In both the retail and nonprofit sectors of the superannuation industry, fresh studies are coming to the same conclusion; committing 9 per cent of salary toward retirement will result in most Australians failing to reach a level of savings required to meet their lifestyle expectations when they retire. The latest modelling done for IFSA by Rice Warner Actuaries has found a retirement savings gap of $695 billion.
The Rice Warner Research conducted for the Investment and Financial Services Association (IFSA) reveals the gap between what Australians have saved for their retirement and what they will need for a reasonable lifestyle has increased significantly. The retirement savings gap has blown out by $243 billion to $695 billion, an increase of $26,000 per person to $73,000 per Australian. In fact for people in midcareer, in almost all cases, the SGC regardless of the percentage will not be sufficient to provide adequate retirement income.
Rice Warner did a number of individual case studies to illustrate its findings. The report looked at a 22-year-old woman earning $40,000 a year who works until 27 and then takes five years off work to start a family. That woman will miss out on $63,700 in superannuation or 26 per cent of her super balance and will never be able to recover that lost money. In fact, the time she takes off work puts her so far behind that she needs to double her current super contributions to 18 per cent just to achieve a reasonably adequate life after work.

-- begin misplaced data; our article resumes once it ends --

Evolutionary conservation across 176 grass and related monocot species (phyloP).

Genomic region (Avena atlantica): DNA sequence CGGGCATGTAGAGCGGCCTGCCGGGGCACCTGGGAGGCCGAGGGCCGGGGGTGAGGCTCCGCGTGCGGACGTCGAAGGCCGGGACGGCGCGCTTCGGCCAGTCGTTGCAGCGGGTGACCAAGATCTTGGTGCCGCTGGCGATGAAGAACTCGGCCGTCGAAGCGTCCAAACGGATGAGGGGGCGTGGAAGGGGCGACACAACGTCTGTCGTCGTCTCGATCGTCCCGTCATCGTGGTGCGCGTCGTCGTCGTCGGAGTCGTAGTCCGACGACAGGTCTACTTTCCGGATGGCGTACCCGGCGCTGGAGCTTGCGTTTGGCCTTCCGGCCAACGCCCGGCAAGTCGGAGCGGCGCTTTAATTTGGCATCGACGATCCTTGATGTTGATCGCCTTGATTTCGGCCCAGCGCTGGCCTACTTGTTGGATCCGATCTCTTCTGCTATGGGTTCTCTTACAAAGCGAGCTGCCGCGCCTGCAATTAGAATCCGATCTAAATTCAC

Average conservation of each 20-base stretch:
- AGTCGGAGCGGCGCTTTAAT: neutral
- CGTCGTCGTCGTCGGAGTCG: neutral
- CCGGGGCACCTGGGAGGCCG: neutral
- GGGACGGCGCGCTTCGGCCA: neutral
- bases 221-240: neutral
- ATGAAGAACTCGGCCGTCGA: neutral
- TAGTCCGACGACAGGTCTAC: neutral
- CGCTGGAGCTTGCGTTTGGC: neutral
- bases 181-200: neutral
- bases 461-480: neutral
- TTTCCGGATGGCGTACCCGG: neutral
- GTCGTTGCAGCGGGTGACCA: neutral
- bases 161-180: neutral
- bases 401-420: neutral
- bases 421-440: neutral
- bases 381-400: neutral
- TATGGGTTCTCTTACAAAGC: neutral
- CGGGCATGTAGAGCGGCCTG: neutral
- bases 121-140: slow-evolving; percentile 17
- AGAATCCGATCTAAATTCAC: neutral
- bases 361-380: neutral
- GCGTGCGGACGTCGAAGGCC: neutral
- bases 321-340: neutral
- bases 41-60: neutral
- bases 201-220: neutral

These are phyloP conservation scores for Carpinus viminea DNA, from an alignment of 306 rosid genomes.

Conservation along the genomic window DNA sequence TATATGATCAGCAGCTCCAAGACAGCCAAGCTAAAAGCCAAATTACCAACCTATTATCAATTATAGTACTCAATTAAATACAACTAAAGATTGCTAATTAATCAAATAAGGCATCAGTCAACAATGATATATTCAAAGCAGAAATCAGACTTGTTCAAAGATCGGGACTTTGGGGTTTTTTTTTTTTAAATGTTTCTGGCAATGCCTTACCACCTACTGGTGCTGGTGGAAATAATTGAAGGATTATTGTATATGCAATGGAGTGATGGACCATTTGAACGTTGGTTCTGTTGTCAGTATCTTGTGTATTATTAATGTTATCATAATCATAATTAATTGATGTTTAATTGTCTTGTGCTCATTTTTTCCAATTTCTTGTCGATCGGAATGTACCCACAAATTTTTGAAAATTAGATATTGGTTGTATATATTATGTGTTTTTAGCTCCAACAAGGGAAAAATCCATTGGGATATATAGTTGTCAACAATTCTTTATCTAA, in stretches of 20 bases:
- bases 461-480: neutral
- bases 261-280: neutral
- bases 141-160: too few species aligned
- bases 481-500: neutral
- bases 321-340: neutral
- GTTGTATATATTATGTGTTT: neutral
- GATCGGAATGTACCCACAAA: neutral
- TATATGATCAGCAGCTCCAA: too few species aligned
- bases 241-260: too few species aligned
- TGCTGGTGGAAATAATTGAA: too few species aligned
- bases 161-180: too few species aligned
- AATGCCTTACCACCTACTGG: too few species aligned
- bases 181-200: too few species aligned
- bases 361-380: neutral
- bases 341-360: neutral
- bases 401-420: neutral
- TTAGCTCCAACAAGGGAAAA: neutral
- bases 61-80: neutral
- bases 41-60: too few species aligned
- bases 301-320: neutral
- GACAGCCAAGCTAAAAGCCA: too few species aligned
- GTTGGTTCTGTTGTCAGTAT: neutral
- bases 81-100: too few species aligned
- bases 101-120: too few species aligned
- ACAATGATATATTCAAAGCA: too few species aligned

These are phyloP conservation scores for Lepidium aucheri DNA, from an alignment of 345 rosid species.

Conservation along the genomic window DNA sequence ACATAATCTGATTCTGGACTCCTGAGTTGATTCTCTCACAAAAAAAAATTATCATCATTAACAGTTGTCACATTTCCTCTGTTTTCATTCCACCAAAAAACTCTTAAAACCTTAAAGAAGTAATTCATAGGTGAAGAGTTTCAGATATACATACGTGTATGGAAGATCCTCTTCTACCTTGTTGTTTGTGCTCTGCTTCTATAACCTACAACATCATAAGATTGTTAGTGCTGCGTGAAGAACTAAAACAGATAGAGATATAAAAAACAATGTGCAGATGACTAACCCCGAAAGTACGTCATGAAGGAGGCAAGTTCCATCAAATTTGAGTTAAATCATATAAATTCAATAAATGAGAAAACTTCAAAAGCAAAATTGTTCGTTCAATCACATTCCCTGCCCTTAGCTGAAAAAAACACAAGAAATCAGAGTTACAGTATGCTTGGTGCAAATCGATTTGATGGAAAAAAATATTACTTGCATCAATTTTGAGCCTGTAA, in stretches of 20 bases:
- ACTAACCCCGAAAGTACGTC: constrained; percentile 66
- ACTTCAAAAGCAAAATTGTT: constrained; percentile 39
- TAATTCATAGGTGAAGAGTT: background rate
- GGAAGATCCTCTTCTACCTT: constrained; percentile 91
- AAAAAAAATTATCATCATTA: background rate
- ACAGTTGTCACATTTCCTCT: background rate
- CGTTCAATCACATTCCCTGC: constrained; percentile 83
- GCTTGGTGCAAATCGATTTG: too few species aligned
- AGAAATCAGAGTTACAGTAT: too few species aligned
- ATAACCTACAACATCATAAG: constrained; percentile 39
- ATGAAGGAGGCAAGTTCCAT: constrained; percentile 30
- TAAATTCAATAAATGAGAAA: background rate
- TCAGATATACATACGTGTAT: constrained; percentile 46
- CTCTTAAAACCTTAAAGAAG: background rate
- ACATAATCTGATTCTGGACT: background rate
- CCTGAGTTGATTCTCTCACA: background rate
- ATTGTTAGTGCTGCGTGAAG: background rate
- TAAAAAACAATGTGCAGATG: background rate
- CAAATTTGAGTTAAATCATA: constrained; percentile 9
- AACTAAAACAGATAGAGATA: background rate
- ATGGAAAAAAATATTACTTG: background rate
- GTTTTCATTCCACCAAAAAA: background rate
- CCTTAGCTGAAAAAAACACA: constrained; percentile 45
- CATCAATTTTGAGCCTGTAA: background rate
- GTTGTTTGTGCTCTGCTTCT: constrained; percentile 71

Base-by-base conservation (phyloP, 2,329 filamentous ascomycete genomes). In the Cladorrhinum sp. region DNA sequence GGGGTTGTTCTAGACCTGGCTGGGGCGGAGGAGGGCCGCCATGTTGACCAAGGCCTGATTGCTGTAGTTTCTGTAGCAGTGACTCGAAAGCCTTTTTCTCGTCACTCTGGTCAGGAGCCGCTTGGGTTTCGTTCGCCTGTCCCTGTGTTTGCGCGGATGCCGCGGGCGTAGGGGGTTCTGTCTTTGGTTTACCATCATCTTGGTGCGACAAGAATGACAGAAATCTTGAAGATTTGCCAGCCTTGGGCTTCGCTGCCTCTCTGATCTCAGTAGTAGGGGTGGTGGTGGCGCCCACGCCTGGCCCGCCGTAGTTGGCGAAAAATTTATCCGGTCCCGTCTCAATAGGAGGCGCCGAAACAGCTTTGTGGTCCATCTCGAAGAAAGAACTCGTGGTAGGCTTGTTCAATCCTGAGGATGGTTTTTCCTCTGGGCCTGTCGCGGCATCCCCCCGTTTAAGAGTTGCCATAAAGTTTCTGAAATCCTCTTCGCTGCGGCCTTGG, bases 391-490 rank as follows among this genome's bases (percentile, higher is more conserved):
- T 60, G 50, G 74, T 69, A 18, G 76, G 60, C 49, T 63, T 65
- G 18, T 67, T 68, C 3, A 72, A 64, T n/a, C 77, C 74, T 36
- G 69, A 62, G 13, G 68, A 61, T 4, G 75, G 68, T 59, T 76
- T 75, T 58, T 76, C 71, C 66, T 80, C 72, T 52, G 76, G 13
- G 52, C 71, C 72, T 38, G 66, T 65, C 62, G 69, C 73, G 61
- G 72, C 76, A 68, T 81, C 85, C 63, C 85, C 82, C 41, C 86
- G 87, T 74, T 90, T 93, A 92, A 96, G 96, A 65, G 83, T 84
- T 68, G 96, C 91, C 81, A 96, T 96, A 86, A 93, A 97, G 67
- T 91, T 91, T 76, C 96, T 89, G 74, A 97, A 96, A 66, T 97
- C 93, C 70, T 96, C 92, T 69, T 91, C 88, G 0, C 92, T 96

Compared to a 22 year-old man who also earns $40,000 a year but does not take a five-year break, the woman at retirement age has $227,000 less super than the man. The 9 per cent contribution rate is completely inadequate to provide Australians with a reasonable lifestyle once they finish work, and the time has come for the Federal Government to look at increasing the compulsory contribution rate to at least 12 per cent. The ACTU has asked for an increase to 15 per cent, while some sectors – such as tertiary and defence – pay as much as 18 per cent and 20 per cent.